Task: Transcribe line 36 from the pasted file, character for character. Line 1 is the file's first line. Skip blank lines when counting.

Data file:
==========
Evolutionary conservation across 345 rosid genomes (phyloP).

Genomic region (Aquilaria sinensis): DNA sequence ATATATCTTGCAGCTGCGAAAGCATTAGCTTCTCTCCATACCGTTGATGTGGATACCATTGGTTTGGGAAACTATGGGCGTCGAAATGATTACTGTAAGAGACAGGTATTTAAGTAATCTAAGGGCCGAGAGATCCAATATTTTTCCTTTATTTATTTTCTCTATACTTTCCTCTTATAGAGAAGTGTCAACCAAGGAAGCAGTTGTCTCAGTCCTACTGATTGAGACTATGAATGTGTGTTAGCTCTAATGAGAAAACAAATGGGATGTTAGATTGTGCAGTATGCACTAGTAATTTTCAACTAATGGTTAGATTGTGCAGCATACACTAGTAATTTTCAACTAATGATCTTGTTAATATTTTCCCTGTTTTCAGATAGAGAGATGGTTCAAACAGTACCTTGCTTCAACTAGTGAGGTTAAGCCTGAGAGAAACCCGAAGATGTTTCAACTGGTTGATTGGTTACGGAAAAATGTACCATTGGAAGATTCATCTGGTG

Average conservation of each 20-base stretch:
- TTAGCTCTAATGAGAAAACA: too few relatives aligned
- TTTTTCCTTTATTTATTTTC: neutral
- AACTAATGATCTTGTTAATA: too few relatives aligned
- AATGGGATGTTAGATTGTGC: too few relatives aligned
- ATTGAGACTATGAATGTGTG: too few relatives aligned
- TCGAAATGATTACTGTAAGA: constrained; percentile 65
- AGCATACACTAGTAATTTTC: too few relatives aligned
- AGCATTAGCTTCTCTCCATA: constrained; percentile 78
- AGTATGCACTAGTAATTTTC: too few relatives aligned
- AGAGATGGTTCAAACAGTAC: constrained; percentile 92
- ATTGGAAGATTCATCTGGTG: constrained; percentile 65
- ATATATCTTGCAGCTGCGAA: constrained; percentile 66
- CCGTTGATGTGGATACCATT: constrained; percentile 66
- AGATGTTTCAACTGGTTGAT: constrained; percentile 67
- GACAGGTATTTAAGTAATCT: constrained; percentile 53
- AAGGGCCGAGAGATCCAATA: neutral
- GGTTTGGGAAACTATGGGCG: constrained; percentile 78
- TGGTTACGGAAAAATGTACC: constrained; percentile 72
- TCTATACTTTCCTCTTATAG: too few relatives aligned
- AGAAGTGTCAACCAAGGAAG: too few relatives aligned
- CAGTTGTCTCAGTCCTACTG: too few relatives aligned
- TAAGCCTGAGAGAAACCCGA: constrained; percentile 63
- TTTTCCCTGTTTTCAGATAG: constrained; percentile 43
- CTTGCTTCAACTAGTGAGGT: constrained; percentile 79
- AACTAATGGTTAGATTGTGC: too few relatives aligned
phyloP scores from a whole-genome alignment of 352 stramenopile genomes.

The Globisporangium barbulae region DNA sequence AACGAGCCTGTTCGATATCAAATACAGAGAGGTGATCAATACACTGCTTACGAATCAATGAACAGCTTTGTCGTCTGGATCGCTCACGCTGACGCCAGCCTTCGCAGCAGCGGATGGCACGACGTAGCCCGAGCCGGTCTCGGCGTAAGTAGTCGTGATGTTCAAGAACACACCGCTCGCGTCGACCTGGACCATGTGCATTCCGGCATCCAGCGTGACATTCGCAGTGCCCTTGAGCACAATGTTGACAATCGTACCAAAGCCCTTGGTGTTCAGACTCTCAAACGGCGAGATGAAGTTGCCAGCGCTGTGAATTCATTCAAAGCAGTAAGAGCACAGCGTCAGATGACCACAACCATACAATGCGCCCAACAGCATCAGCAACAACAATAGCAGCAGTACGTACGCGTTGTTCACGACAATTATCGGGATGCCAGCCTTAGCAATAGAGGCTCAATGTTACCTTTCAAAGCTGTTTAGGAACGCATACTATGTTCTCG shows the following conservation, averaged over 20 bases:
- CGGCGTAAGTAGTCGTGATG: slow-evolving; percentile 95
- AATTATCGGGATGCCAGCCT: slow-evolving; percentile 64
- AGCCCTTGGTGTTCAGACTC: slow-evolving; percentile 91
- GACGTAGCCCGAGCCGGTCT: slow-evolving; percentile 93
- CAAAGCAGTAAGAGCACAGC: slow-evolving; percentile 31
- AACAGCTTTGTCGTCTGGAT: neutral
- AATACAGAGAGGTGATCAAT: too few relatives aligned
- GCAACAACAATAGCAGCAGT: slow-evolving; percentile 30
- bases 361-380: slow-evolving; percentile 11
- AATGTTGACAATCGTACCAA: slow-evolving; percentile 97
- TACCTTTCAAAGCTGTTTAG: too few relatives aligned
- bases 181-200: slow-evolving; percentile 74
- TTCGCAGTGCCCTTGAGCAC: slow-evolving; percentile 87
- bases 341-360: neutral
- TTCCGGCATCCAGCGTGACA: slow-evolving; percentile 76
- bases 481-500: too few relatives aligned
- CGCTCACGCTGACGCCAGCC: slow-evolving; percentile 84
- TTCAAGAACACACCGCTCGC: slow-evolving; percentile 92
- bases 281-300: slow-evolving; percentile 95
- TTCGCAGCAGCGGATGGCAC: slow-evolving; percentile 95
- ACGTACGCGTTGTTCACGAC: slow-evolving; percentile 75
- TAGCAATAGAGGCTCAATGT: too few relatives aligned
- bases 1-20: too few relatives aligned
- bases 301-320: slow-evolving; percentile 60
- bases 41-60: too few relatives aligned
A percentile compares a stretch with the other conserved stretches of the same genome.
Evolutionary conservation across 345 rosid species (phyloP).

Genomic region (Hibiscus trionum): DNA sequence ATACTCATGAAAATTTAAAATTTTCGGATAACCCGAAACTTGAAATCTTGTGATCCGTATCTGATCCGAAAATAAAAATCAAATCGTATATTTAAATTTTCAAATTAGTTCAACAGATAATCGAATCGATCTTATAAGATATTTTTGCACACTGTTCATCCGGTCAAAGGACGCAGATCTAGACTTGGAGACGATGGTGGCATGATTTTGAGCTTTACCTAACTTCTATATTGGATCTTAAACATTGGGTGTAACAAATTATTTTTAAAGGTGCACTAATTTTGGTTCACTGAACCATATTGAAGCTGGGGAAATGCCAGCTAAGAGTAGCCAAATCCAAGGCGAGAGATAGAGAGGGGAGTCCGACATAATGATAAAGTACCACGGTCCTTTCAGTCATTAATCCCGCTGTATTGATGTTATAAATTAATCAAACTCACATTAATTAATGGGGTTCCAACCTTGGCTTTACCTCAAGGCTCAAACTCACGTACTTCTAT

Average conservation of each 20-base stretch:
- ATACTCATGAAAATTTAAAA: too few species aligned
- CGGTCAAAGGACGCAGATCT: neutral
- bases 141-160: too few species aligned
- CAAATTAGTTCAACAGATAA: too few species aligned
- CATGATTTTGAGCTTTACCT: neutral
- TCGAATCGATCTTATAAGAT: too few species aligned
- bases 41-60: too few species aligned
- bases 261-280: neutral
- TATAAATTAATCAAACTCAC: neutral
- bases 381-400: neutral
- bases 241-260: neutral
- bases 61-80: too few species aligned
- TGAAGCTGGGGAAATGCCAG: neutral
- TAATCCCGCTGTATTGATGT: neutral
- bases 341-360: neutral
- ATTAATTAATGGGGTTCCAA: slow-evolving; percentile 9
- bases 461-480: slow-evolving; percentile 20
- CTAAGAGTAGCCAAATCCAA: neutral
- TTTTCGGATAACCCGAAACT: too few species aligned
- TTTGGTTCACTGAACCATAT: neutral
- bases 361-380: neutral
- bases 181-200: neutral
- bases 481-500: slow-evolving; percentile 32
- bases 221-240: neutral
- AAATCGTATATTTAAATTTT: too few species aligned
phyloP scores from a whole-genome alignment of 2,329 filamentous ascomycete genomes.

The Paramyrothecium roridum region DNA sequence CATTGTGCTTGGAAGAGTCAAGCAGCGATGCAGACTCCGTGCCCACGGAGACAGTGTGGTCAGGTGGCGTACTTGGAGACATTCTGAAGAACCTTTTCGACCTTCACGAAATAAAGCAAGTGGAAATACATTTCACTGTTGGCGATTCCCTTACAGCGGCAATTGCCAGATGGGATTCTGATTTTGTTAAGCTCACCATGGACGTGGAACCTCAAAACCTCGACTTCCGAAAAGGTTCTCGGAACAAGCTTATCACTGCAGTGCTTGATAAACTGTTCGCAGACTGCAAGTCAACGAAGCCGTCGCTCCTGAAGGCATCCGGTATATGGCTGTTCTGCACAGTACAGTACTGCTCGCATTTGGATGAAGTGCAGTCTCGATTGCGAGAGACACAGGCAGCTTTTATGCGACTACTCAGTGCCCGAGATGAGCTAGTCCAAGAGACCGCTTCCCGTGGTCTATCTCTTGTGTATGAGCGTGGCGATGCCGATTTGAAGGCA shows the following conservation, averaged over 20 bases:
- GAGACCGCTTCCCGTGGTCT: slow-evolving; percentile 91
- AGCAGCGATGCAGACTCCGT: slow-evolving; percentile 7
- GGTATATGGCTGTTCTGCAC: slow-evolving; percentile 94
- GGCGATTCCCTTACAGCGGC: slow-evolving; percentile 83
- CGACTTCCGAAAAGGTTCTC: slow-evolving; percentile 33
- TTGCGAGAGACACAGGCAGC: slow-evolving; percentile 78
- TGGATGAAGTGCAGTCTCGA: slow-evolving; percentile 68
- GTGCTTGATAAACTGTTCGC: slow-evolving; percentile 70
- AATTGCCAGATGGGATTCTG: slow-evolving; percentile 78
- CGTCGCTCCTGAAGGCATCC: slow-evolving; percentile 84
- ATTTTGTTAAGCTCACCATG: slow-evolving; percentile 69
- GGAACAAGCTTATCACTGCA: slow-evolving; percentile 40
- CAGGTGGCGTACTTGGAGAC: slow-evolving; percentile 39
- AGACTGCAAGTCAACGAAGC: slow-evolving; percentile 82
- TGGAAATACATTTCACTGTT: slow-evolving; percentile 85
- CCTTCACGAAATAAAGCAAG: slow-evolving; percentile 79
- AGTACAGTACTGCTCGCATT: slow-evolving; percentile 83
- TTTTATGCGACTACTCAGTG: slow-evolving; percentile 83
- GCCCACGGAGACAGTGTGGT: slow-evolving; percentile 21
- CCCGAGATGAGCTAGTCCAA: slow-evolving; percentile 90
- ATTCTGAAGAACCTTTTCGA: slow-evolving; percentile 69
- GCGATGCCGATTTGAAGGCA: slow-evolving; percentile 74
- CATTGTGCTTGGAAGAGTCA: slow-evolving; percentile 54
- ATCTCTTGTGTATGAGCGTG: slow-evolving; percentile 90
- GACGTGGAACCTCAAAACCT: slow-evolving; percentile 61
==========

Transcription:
- AACAGCTTTGTCGTCTGGAT: neutral